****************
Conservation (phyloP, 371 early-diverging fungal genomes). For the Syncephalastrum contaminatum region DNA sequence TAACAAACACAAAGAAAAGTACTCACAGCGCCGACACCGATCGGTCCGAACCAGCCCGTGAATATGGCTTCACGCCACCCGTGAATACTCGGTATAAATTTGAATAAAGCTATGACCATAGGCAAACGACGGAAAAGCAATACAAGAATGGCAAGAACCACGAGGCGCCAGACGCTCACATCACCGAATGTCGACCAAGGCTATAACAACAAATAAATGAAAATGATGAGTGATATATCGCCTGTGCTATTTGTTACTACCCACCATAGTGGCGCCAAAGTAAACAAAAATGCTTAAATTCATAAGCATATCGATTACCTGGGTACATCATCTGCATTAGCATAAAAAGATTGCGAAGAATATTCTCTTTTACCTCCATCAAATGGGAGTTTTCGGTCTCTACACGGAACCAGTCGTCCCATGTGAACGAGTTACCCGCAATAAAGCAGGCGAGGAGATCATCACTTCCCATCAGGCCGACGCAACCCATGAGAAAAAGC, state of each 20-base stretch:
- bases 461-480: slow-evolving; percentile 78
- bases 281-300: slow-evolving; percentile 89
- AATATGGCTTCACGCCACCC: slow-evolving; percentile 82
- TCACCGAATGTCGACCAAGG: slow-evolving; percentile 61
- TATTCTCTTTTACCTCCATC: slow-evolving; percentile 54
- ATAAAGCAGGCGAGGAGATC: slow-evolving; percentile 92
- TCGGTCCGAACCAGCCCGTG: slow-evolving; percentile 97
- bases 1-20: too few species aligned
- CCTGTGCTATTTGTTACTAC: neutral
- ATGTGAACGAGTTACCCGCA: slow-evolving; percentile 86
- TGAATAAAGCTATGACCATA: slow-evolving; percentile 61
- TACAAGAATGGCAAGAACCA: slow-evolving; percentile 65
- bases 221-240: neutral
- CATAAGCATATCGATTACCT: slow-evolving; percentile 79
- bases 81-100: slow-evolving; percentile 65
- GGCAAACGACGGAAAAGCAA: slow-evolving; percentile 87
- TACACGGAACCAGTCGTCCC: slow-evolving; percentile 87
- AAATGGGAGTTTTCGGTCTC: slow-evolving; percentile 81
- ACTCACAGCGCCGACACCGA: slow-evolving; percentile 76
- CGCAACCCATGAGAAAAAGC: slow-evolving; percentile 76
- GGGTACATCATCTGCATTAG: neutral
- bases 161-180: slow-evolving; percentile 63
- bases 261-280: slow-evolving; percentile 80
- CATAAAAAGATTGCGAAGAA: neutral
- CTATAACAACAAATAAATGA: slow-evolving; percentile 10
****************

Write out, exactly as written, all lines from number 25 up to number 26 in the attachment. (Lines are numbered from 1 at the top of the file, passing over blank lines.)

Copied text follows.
- CATAAAAAGATTGCGAAGAA: neutral
- CTATAACAACAAATAAATGA: slow-evolving; percentile 10